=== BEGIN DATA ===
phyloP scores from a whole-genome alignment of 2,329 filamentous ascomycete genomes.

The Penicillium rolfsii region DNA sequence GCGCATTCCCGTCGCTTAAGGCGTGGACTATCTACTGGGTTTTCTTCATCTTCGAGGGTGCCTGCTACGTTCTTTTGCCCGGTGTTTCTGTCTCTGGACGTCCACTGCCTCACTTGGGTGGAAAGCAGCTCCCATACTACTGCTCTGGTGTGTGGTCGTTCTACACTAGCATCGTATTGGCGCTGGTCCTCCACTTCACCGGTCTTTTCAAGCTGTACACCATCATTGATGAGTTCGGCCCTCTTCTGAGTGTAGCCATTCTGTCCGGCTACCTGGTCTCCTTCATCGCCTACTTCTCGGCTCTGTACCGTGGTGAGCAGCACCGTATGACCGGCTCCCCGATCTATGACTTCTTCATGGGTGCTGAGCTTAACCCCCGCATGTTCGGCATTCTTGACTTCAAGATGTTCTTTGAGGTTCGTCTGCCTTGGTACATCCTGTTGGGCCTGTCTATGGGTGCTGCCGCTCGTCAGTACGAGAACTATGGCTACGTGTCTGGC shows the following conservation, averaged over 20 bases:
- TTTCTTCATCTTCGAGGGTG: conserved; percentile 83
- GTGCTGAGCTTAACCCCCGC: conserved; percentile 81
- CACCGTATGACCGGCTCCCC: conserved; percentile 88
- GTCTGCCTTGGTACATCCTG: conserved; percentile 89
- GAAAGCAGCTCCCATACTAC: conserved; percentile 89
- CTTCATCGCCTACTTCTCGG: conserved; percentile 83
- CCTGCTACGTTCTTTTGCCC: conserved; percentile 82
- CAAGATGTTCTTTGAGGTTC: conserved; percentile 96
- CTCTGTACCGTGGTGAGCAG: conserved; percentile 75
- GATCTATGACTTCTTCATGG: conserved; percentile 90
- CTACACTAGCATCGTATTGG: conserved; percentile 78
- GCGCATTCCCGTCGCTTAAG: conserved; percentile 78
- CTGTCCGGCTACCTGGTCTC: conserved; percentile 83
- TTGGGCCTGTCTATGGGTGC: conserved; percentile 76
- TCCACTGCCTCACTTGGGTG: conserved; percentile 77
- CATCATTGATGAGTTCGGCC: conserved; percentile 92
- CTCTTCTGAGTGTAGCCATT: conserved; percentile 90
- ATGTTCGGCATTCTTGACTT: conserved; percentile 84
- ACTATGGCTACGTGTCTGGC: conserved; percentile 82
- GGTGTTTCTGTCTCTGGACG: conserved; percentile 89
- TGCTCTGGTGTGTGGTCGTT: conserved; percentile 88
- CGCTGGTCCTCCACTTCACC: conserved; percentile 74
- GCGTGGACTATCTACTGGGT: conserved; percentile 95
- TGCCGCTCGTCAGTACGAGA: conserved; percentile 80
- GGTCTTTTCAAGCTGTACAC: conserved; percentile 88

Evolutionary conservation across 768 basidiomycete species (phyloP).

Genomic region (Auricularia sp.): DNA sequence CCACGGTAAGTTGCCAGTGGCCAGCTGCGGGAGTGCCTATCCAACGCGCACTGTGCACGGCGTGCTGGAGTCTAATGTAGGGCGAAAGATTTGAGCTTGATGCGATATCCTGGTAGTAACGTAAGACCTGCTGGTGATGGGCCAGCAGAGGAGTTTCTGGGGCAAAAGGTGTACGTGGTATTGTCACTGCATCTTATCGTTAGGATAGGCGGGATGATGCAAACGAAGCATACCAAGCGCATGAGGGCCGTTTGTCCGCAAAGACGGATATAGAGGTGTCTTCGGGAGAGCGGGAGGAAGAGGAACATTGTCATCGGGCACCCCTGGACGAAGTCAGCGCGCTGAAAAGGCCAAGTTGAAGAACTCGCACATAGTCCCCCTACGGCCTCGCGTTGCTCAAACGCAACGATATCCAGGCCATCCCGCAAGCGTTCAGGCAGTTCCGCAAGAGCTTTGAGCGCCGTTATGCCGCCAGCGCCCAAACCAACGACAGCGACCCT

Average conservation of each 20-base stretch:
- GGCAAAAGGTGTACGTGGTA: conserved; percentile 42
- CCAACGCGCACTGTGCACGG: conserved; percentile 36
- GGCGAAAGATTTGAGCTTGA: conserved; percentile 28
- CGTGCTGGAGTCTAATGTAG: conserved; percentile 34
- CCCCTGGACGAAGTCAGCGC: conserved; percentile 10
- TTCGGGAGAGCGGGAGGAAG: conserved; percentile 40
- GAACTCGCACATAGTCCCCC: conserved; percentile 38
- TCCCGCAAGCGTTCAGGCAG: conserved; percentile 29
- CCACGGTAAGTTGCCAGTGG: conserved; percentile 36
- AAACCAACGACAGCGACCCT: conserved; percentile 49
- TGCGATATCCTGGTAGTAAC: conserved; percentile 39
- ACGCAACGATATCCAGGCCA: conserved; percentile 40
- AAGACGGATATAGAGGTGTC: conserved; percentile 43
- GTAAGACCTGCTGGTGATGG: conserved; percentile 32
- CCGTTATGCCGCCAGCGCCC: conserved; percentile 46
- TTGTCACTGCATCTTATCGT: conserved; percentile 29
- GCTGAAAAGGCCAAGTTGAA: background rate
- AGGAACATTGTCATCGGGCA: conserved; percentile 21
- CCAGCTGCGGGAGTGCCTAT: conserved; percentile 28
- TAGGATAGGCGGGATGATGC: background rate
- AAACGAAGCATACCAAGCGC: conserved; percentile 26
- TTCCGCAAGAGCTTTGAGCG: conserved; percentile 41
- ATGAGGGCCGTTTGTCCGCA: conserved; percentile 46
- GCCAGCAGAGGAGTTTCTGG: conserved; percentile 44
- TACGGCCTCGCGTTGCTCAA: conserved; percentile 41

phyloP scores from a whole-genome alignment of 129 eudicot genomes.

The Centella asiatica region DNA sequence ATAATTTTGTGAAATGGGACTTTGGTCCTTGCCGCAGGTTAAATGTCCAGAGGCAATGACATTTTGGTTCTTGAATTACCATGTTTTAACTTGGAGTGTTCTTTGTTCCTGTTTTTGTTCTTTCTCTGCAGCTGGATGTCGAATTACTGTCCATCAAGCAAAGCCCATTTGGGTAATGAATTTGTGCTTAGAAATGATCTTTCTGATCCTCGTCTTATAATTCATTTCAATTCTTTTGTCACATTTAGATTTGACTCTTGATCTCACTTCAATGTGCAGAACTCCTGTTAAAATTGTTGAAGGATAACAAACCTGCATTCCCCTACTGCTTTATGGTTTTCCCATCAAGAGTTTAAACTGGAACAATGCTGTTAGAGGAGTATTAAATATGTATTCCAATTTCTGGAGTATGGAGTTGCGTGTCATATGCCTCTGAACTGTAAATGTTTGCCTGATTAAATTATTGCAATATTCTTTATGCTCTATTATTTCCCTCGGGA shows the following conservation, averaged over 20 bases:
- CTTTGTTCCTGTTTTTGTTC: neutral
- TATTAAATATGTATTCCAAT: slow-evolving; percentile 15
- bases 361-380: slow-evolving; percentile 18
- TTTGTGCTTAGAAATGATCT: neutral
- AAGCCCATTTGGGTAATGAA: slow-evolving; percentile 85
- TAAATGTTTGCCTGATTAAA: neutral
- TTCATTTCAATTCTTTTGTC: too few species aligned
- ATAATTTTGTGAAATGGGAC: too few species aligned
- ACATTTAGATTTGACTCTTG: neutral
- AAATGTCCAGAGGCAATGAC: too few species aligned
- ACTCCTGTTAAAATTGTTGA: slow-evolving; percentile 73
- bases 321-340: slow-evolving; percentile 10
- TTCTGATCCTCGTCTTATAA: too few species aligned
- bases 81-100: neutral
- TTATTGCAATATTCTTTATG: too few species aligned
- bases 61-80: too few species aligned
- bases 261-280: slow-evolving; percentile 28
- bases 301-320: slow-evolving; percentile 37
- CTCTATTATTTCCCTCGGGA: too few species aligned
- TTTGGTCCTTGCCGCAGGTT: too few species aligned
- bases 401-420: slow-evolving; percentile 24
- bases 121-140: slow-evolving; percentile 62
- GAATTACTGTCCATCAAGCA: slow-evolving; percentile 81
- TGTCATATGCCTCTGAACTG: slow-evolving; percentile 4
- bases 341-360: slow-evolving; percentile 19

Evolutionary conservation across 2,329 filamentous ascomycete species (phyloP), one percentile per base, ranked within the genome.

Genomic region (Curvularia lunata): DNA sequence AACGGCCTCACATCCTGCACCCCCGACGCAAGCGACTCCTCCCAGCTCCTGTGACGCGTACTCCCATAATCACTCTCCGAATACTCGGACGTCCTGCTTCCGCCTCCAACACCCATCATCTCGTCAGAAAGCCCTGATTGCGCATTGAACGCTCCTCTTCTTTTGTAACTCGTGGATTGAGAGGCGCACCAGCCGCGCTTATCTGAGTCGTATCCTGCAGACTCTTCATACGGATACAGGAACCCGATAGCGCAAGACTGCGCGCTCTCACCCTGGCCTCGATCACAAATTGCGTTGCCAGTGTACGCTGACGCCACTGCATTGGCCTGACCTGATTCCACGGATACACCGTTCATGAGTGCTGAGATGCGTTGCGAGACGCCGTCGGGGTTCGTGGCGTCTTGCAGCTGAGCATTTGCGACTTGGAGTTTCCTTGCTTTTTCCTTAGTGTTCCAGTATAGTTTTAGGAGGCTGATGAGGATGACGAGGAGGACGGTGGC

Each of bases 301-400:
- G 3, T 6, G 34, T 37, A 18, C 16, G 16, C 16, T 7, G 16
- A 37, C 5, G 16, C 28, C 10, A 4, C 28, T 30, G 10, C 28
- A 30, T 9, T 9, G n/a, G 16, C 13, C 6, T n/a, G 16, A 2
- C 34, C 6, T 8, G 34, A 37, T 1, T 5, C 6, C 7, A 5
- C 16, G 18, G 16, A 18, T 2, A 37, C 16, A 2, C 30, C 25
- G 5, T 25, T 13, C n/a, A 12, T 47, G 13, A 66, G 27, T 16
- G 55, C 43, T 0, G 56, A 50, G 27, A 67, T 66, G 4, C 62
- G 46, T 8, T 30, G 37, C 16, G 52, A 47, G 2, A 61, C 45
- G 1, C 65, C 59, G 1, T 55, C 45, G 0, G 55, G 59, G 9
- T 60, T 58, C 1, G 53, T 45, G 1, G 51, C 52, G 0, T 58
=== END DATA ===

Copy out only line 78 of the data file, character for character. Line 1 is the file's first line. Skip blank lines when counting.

- bases 401-420: slow-evolving; percentile 24